Strategists following the race agree that the accelerated campaign accentuates the advantage for candidates who enter the race with higher name identification in the district, which spans the eastern half of the city.
Campos, who represented the Mission, the Portola and Bernal Heights on the Board of Supervisors from 2008 to 2016, also ran for the seat in 2014, losing a competitive race to Chiu.
"I think that in life, you actually learn more from your failures or mistakes than you do victories," said Campos. "And when I lost that race, I didn't just leave. I actually continued working and found other ways in which I could continue to serve."
Campos was chair of the San Francisco Democratic Party from 2017 until this year, worked as a county executive in Santa Clara and is now chief of staff to San Francisco District Attorney Chesa Boudin.
The son of Guatemalan immigrants who brought him to the U.S. as a teen, when he was undocumented, Campos said his priority in the Assembly will be looking out for the health needs of working Californians like his parents.
"The first bill that I will introduce will be a bill to make Medicare for all and single-payer the law in California," he said. "We need single-payer to address the health disparities that led to different outcomes during the pandemic for some communities."
Haney, the former president of the San Francisco Board of Education, has represented neighborhoods including SoMa, the Tenderloin and Civic Center on the Board of Supervisors since 2019.
Haney has been a recurrent critic of Mayor London Breed, calling for more oversight of the mayor's department heads. But he was able to compromise with Breed to achieve an overhaul of the city's mental health care system.
"I represent ... one of the toughest districts, where I've taken on really big problems and delivered," Haney said.
If elected to the state Legislature, Haney said he would tackle the root causes of the issues that have turned his district into the epicenter of San Francisco's homelessness and drug crises.
"Not just pull the bodies out of the river to get them help, but to go up the river and find why they're being pushed in there to begin with," he said.
Selby, a City College of San Francisco board trustee and public transit advocate, did not respond to a request for an interview. She has served as a member of the board of directors for the state's High-Speed Rail Authority and is co-chair of the San Francisco Transit Riders board of directors.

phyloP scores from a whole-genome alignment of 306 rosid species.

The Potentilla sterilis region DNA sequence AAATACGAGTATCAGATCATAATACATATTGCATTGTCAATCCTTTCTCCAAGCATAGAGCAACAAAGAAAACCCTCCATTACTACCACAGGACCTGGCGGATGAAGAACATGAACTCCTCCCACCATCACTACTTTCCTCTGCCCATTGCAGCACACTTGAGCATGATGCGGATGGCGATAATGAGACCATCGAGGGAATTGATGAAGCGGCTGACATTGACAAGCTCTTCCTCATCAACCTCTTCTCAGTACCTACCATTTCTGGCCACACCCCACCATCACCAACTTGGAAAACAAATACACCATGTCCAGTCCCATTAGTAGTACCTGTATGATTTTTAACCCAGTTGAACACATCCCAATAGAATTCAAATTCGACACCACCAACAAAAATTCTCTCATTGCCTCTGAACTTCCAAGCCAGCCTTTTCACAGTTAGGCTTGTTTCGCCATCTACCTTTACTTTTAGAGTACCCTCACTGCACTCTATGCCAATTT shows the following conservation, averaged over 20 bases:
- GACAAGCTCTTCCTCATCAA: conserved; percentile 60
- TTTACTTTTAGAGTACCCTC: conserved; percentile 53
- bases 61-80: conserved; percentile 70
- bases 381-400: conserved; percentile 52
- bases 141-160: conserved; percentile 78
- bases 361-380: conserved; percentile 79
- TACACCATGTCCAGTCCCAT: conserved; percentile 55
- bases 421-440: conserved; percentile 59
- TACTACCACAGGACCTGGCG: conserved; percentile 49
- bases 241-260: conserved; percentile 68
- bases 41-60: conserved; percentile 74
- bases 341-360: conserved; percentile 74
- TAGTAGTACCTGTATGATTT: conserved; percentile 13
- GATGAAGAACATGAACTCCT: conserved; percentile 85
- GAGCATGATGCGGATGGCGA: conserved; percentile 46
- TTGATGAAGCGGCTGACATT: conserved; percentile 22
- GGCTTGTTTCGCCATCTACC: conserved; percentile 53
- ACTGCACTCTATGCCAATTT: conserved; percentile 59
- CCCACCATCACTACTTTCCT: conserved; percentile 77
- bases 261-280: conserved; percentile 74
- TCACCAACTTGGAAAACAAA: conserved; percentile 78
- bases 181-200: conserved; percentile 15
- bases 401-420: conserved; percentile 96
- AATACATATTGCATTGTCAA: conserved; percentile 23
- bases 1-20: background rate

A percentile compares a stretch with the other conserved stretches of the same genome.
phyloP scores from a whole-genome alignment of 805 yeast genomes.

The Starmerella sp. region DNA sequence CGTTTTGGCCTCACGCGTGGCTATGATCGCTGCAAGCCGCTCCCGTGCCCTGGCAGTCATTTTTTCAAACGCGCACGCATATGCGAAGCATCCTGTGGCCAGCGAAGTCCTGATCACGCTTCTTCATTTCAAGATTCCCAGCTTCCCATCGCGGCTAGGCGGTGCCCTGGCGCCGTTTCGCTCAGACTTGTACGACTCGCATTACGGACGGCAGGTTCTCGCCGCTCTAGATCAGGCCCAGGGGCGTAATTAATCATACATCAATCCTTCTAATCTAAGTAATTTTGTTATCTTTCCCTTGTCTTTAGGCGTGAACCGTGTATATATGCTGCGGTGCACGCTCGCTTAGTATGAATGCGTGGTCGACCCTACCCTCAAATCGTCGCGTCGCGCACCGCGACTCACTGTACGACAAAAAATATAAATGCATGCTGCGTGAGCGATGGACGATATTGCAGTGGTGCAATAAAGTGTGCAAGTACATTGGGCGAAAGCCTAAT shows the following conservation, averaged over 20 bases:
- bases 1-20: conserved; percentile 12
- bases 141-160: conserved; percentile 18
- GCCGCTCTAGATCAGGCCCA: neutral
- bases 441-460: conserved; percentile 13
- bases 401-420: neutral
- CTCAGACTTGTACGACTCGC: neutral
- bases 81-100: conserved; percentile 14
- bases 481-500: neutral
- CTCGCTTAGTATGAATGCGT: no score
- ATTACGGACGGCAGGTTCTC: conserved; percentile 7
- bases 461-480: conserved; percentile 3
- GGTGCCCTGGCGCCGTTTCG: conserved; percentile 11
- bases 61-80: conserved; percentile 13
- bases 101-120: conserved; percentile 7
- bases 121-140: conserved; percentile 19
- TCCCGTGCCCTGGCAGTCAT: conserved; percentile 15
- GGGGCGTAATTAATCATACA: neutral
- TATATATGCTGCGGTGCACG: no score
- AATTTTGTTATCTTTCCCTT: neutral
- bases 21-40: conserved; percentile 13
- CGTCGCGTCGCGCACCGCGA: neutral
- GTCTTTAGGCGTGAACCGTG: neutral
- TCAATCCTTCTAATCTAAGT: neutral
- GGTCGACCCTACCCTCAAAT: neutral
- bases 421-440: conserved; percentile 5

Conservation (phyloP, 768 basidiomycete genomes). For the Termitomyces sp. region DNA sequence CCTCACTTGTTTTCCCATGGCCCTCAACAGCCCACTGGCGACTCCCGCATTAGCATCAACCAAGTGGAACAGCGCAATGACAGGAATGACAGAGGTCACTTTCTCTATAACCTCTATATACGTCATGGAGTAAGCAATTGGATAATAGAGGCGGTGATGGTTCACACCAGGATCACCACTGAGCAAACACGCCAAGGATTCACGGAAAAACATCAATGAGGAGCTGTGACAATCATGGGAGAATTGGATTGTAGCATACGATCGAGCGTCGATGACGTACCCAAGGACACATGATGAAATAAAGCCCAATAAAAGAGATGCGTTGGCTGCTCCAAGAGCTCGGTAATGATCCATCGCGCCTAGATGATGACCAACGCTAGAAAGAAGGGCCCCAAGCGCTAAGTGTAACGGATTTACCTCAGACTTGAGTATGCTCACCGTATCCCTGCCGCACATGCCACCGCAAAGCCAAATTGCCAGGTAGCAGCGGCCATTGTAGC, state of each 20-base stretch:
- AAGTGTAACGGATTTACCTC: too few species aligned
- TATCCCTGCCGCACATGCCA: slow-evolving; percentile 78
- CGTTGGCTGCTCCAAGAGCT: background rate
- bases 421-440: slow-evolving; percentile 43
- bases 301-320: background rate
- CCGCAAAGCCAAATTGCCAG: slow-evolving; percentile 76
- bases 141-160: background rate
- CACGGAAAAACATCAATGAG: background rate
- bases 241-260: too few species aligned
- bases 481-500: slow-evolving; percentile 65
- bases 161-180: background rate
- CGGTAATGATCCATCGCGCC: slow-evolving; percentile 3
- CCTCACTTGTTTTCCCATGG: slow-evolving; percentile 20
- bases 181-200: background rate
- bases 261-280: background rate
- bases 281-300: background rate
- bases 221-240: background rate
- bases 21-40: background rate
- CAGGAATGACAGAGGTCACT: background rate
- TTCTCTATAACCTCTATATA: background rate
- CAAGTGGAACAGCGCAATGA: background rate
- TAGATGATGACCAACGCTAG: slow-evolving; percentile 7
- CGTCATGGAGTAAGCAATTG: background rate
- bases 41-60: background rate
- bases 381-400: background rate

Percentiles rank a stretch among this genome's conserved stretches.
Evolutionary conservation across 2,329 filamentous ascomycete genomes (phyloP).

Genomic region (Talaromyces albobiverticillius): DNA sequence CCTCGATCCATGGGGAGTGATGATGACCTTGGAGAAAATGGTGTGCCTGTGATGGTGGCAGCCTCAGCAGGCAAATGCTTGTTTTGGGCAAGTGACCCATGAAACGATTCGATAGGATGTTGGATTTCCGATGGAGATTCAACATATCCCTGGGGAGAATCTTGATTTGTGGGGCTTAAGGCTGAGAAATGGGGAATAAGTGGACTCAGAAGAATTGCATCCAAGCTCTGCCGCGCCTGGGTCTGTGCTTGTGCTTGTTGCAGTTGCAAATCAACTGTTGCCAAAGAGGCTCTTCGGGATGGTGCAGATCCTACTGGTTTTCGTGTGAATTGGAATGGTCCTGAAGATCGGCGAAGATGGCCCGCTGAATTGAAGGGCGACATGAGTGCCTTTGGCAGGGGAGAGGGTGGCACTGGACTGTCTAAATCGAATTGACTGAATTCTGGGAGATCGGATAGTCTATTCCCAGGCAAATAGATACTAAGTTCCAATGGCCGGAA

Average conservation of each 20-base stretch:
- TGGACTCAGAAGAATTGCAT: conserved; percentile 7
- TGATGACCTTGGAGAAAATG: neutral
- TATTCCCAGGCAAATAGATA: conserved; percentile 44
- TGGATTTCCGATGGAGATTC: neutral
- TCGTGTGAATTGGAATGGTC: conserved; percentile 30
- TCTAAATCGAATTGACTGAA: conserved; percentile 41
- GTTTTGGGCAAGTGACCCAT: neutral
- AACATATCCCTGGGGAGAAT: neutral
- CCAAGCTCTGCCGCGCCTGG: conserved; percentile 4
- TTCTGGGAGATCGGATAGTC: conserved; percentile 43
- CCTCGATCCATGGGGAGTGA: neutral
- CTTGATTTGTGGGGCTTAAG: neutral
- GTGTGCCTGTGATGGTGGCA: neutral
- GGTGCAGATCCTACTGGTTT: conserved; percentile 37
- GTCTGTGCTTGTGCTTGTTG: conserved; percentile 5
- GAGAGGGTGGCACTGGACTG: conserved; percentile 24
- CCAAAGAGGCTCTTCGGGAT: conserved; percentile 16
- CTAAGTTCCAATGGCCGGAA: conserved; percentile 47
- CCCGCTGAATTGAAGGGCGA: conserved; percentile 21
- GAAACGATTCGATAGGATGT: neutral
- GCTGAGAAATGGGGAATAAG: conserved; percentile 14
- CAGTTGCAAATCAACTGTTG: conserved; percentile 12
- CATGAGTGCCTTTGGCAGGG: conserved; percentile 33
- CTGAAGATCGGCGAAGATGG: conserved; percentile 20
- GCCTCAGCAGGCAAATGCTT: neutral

The political newcomer in the race is Bilal Mahmood, an entrepreneur who founded the analytics startup ClearBrain, which was acquired by Amplitude last year.
In this Assembly race, he's likely to run to the center of Campos and Haney, in an attempt to appeal to the bloc of voters considered "moderate" in reliably liberal San Francisco.
The son of Pakistani immigrants, Mahmood remembers visiting the Tenderloin as a kid to eat at Shalimar Restaurant on Jones Street. Now, he says, the neighborhood is evidence of how the city's "tribal politics" have failed residents.
"All of the foundations of what makes it possible to achieve the American dream, from safety to schools to transit to health care [are] disappearing," said Mahmood. "And I feel that a lot of San Franciscans are upset about that."
Mahmood said he is working with Saikat Chakrabarti — the former chief of staff to New York Rep. Alexandria Ocasio-Cortez who helped craft the Green New Deal — to develop a comprehensive environmental platform for California.
The proposal, Mahmood said, will include a carbon tax to fund zero-interest loans to help families and businesses pay for green retrofits.
"We think we're a Democratic establishment, but a lot of the oil and gas unions really own a lot of the Democrats in Sacramento," he added.
Mahmood could draw a clear contrast with Campos and Haney if the Assembly campaign intersects with recall elections pending against three San Francisco school board members and Boudin, the district attorney, who critics say is too lenient toward those committing crimes in the city.